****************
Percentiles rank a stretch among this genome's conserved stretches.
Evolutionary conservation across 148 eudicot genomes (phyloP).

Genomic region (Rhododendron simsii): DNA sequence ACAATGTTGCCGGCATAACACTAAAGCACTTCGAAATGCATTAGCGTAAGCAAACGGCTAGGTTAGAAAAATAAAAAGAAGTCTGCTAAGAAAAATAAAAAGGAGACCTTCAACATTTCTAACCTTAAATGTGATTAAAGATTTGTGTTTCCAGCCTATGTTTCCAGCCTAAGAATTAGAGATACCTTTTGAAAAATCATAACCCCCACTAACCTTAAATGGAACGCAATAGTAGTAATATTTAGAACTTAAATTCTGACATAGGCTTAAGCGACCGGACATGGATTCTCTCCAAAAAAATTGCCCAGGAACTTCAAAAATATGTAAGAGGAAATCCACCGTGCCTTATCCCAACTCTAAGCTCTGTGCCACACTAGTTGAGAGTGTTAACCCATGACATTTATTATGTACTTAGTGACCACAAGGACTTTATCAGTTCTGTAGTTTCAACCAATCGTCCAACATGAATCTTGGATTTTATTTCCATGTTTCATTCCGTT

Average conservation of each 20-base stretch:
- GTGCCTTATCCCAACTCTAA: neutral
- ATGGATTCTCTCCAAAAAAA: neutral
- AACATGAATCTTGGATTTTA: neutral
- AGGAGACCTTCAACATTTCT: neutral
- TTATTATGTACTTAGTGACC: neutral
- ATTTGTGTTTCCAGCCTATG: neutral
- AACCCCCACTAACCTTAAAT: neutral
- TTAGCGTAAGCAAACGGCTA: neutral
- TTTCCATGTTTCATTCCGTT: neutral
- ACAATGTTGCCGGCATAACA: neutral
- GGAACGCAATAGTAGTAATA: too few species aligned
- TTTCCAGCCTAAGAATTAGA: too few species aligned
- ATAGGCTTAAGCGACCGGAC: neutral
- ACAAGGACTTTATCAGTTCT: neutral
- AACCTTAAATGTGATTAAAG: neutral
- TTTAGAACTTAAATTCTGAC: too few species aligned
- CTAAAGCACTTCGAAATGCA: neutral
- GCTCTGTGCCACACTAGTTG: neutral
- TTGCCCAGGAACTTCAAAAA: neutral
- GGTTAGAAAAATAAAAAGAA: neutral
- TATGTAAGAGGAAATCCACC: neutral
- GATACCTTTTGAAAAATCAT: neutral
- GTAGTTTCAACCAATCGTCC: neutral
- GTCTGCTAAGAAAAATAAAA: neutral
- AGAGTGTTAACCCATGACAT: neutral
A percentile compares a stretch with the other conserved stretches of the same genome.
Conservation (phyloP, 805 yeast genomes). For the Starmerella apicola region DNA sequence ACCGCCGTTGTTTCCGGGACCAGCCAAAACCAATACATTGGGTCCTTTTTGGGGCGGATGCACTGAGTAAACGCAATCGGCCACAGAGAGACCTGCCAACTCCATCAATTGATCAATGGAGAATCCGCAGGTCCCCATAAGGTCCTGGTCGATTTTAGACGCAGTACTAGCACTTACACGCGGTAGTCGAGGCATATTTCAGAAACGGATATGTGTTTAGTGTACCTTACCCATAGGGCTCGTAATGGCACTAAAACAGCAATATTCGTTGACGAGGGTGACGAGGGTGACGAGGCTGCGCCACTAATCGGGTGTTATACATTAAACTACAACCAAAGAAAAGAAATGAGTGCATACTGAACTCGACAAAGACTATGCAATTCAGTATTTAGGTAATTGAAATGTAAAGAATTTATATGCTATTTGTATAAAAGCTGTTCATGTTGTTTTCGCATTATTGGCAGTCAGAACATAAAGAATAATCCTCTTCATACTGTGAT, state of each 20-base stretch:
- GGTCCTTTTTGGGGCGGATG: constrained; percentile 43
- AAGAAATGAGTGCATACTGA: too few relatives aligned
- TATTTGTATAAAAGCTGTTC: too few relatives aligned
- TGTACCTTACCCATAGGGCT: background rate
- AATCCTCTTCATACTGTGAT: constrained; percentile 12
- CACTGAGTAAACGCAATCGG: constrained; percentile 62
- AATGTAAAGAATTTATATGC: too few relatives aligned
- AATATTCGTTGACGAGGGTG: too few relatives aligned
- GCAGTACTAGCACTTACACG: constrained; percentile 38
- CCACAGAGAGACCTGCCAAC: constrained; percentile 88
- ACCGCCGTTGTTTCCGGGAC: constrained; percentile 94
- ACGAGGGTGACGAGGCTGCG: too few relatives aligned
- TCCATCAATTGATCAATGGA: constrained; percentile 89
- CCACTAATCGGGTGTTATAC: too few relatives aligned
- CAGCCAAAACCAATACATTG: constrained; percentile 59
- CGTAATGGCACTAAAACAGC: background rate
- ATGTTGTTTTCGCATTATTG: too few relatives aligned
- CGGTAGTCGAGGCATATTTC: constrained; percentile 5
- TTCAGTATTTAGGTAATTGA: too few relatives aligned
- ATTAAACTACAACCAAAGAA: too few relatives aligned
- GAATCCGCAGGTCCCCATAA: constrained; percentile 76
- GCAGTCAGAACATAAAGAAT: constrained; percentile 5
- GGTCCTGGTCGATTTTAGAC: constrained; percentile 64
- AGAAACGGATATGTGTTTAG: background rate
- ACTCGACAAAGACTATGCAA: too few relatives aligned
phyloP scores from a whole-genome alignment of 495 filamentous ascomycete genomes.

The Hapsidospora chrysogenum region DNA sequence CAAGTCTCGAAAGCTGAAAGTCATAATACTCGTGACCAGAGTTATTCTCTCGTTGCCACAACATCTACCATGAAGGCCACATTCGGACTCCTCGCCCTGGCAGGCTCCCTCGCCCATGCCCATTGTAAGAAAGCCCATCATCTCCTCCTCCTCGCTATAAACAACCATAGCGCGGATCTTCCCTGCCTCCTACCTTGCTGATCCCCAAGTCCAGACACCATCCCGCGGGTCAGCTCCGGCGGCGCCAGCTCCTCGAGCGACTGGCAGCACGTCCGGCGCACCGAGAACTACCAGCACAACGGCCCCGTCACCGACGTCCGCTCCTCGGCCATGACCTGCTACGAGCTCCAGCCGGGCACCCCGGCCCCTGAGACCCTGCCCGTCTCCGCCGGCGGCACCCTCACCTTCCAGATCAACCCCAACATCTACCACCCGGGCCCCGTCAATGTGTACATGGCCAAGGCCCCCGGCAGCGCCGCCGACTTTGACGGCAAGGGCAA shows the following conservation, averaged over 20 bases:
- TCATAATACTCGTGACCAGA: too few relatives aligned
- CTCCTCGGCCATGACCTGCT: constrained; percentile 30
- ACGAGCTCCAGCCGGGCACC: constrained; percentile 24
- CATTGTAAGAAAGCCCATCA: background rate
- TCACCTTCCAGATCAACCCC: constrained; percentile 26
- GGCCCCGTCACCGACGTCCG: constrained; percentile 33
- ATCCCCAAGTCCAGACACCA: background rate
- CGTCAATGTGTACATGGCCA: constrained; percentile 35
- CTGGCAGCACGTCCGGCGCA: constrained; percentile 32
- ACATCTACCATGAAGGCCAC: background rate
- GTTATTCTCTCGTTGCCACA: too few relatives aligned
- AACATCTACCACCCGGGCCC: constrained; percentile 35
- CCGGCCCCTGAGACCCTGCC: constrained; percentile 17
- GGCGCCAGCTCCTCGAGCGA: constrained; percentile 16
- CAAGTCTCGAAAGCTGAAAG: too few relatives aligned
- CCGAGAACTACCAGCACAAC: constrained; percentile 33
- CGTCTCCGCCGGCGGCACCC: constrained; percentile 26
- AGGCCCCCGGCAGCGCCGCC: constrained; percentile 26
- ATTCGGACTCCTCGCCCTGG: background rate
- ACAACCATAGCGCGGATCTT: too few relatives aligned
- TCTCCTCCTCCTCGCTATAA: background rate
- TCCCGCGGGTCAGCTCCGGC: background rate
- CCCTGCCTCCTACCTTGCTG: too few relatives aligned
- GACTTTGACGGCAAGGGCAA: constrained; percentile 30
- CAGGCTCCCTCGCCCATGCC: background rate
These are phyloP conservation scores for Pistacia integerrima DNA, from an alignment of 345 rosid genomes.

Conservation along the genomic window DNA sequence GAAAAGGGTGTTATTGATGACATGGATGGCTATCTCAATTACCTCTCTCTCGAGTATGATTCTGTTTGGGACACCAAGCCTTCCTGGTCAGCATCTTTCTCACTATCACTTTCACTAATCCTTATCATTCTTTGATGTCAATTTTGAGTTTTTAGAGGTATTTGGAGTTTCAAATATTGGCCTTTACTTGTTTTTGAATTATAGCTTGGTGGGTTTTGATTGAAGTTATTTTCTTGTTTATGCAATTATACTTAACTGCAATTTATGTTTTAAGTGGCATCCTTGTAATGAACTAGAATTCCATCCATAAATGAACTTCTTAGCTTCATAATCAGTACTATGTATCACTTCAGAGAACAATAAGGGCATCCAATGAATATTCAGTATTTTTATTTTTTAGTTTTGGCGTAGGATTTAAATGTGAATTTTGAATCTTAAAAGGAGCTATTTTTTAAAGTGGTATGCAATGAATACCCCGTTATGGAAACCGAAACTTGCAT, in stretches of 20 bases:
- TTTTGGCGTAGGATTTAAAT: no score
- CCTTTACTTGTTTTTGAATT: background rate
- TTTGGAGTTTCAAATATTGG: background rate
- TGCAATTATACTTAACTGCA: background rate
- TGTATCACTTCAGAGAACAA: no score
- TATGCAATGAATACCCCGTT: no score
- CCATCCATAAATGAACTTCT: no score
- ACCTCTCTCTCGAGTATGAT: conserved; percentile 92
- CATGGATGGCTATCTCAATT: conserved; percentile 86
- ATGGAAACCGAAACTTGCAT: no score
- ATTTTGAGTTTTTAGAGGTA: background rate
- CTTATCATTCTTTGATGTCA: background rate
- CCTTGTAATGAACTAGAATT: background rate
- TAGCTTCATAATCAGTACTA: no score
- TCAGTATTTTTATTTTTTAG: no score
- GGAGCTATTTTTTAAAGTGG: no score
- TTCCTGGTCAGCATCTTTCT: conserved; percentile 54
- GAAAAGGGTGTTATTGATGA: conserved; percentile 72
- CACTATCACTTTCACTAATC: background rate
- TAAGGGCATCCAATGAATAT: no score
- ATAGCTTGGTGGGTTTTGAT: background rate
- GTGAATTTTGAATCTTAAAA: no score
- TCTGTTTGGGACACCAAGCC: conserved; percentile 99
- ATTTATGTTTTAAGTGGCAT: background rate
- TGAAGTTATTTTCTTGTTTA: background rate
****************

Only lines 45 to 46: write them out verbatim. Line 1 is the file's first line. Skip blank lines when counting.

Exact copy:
- CCACTAATCGGGTGTTATAC: too few relatives aligned
- CAGCCAAAACCAATACATTG: constrained; percentile 59